Dolphins, Penguins, Seals and Te Namu (sand flies)
Trip Start Sep 30, 2004
25Trip End Nov 05, 2004
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First of all, we (well, Judith, to be precise and she did an amazing job) drove us along the Milford Road from Te Anau to Milford. Now Milford Road is 240 km (144 miles) of highly scenic landscapes; it earned World Heritage status for its beauty and scenic variety which includes Lake Te Anau; lakeland forests; rugged mountains; cascading alpine rivers. And presumably for some of the things that it doesn't have, eg Little Chefs, McDonalds, Starbucks, or petrol stations. Except that the latter could cause drivers a bit of a problem, especially when they reach their destinaton, ie Milford, and the one garage, with just one green pump and one red pump, has 'Sorry, run out' on the green one!
There were two avalanche areas, but the hazard rating today was 'low' and we didn't need to put the wheel chains on. I was beginning to wonder just how we were going to get to the other side of this mountain that we were drawing closer and closer to, but these Kiwis are smart - out of the blue (or mist to be exact, as the weather was pretty poor), this tunnel appeared! The Homer Tunnel was opened up in the 1950s; originally it was fairly narrow, and the cars went through it one way on the hour, and the other way on the half hour. More recently, it's been widened a bit and there are now passing bays so the traffic can flow in both directions at once. Not speedily mind you, as the tunnel goes steeply uphill during the return journey (ie from Milford back to Te Anau).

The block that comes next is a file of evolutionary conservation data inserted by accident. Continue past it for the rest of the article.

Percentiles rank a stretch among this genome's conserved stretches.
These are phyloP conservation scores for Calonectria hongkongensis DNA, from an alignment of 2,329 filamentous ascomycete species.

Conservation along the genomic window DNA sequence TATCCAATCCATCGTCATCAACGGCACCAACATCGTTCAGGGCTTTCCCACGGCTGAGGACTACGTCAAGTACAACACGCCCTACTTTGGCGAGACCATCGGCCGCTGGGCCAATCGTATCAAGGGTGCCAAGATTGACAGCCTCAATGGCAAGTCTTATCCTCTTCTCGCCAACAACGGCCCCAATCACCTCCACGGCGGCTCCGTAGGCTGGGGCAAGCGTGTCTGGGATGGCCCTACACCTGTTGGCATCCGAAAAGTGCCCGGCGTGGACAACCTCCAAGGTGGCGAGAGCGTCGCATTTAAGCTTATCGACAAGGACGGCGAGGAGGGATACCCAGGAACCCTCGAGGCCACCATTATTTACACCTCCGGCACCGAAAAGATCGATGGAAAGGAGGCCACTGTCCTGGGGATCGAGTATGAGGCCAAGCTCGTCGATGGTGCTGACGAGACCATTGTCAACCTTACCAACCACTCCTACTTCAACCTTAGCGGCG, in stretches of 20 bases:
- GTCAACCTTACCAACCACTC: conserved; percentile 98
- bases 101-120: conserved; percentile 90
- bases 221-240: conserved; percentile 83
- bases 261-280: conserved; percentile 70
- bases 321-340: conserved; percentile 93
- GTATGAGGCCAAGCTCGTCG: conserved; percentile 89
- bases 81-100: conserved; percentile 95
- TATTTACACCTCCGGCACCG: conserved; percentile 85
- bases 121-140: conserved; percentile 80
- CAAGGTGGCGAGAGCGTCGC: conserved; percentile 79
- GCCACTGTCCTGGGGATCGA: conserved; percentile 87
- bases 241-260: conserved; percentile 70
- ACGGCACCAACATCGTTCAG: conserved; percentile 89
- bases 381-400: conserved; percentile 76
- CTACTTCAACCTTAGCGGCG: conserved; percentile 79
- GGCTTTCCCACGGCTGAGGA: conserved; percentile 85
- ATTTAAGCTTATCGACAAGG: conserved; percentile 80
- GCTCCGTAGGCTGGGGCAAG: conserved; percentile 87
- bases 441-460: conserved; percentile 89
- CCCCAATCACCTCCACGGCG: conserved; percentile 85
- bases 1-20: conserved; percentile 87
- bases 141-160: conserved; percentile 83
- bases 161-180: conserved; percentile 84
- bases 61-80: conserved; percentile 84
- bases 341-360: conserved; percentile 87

During this whole journey, we saw something like five cars, one motorbike and a couple of coaches. The return journey mid-afternoon was totally different, though, as by then the tourist industry was in full flow and we saw nearly 50 coaches, all heading in the other direction fortunately as the roads are non too easy to navigate. Tourists are mainly from Scandinavia, Japan and the UK, apparently. We made an early start, so always were that little bit in front of the crowds. And if we hadn't have been, well the experience would have been quite different, eg every time you wanted to do that very special photo shot, well you'd find that someone had got there before you (that 'someone' was usually from Japan, and this is not prejudice on my part, it's an assessment based on the experiences of the last four weeks)
The Milford Road is a mixture of straight, hairpin bends and something inbetween, not to mention both and wide and narrow. Early morning, they're clearly ideal for all you boy (or girl) racers out there who just can't wait to get the Porsche out and get your foot down.